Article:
Students Observe Environmental Issues Facing the Wekiva River System

November 10, 2009

Group Tree

Photo By: Holt student Jose Ayala. Students in the
“Environmental Crisis in its Cultural Context” course,
along with their friends and family, pose under a 2,100
year-old cypress tree near the Little Wekiva River.

Many environmental issues affect our planet today. Such as— climate change, global warming and loss of biodiversity. In order to better develop their understanding of such issues, twenty Rollins students recently embarked on a field trip to the Little Wekiva River. The group, which also included students’ friends and family members, was led by Adjunct Professor of Environmental Studies Leslie Poole.

After spending nearly an entire semester studying endangered species, the loss of biodiversity and the misuse of natural resources, students from the course, “Environmental Crisis in its Cultural Context”, were finally able to compare their classroom knowledge to real-world experience.

The destination was a privately owned property along the Little Wekiva River, which is regularly visited by an array of wildlife, including birds of prey, snakes, and bears. Throughout the tour of the property, property owner Julie Fisher described the joys and complications associated with living near wildlife as the group discussed the problems that arise when urbanization encroaches on areas filled with wildlife and plant life.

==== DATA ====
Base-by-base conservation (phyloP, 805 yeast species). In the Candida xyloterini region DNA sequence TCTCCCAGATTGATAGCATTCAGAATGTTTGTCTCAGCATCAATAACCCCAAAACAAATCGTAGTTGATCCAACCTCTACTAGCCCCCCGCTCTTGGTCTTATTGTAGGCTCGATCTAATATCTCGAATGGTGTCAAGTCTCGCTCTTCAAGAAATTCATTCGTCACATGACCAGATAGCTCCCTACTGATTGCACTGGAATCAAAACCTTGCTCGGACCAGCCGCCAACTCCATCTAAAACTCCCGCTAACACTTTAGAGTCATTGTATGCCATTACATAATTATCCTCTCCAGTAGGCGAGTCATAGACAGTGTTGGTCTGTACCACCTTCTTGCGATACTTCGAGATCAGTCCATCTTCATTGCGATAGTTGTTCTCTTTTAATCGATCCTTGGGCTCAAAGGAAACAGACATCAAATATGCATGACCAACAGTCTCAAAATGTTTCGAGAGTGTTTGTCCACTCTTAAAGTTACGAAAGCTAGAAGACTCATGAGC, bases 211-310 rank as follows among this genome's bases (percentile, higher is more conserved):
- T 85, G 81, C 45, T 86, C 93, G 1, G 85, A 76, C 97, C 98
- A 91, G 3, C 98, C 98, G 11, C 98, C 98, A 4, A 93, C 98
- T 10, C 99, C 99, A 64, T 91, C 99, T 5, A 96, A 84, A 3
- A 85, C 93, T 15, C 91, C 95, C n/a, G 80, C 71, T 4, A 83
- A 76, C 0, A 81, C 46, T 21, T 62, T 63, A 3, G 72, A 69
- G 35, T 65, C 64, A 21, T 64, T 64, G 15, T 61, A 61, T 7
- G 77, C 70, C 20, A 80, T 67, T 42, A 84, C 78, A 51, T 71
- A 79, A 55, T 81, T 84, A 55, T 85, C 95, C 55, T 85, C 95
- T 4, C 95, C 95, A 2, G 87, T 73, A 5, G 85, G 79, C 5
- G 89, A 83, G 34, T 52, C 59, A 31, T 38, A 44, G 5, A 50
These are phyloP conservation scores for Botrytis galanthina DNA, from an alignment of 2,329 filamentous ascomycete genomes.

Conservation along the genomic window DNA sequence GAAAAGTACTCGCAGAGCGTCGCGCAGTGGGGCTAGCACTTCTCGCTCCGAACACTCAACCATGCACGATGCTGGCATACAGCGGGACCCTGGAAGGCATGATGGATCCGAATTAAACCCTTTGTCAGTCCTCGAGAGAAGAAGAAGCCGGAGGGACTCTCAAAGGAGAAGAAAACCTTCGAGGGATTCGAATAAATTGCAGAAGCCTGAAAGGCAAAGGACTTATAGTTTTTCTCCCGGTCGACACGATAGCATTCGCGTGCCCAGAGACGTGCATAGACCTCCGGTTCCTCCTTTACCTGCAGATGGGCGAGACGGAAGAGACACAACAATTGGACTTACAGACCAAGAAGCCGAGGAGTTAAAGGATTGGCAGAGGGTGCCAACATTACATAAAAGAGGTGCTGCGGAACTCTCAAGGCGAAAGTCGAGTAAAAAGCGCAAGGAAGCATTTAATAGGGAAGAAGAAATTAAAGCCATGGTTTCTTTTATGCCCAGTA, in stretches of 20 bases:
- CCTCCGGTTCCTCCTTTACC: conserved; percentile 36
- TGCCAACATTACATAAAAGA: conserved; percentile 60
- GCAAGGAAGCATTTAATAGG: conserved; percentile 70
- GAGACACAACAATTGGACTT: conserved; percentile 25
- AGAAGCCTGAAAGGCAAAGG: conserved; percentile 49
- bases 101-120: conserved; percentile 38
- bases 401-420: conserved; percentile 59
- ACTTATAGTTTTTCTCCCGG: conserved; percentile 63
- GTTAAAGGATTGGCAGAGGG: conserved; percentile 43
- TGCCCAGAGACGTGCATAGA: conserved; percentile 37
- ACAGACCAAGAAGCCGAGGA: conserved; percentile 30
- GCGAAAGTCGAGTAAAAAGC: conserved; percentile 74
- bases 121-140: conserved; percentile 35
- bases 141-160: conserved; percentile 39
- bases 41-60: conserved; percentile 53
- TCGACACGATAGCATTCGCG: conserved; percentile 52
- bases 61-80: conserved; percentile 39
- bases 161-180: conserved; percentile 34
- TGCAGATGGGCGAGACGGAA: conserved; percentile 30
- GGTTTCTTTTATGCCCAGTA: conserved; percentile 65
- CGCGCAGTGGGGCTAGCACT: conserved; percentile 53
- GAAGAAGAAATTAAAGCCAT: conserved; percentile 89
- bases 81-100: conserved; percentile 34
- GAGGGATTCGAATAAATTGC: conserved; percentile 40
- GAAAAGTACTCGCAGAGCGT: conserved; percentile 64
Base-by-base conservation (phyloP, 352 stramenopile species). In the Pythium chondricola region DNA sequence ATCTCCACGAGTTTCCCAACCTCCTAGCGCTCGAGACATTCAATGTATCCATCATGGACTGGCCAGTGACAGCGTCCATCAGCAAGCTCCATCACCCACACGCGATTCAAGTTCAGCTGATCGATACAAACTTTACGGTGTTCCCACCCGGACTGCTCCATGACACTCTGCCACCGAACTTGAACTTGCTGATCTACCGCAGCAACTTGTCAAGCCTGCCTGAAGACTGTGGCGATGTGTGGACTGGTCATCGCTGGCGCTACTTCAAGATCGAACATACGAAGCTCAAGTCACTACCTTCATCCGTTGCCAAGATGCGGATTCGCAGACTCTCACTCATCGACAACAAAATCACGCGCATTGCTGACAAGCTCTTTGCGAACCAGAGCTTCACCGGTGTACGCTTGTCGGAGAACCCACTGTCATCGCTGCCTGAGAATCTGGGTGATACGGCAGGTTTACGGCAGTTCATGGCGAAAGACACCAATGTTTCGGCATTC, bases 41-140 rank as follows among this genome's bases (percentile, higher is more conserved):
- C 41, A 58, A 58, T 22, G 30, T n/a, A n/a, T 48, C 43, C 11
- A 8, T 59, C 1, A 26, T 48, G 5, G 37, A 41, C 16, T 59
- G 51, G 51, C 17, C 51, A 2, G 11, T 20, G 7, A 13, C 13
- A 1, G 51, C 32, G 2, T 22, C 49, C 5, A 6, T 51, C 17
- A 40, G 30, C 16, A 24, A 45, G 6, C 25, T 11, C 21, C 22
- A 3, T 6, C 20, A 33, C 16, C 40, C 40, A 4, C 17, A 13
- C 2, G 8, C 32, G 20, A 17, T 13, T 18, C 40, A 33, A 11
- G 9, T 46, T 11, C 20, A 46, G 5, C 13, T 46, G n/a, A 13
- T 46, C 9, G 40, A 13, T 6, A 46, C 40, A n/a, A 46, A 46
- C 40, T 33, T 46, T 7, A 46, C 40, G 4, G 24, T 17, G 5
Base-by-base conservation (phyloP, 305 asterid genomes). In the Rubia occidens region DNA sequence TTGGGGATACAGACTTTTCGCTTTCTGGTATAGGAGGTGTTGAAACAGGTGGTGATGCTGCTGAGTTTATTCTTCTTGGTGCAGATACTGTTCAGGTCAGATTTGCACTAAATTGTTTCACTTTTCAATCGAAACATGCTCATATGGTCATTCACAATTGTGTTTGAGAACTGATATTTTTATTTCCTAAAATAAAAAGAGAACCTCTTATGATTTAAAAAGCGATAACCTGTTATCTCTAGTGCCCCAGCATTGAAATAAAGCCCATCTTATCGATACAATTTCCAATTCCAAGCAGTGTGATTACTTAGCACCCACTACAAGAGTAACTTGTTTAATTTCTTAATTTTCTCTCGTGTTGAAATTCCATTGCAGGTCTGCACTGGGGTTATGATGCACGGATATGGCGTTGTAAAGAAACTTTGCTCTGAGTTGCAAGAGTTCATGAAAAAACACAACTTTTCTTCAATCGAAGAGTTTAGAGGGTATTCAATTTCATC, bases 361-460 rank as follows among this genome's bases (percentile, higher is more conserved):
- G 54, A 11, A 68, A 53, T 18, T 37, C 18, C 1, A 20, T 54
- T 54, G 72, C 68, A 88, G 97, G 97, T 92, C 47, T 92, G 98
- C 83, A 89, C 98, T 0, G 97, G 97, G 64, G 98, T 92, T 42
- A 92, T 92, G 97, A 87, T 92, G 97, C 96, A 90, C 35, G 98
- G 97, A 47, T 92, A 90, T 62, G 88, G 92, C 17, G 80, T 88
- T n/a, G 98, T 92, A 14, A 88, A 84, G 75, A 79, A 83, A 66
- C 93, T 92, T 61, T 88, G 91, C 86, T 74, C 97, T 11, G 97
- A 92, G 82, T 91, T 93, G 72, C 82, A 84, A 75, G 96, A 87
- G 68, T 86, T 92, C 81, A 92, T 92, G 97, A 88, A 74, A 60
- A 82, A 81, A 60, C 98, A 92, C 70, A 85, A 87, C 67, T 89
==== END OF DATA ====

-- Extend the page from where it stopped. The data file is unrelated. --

Along for the trip was award-winning environmental author Bill Belleville. After discussing how the Wekiva River system is one of the most beloved and protected river systems in Florida, he highlighted many of the problems it faces (such as pollution, runoff and traffic) due to advancing development in the area.

This one-day field trip allowed students to further develop their understanding of how global environmental issues directly impact local ecosystems. It provided the opportunity for students to witness first-hand the impact that urbanization and development have on the environment.

“Learning about the natural world and its beauty and threats is an important component to becoming a better citizen. Through environmental classes and field trips such as these, Rollins can help students understand the issues that will continue to confront them on a local, state, national – even international – level and be equipped to participate in their solutions,” said Poole.

-Brittany Fornof (Class of 2011)

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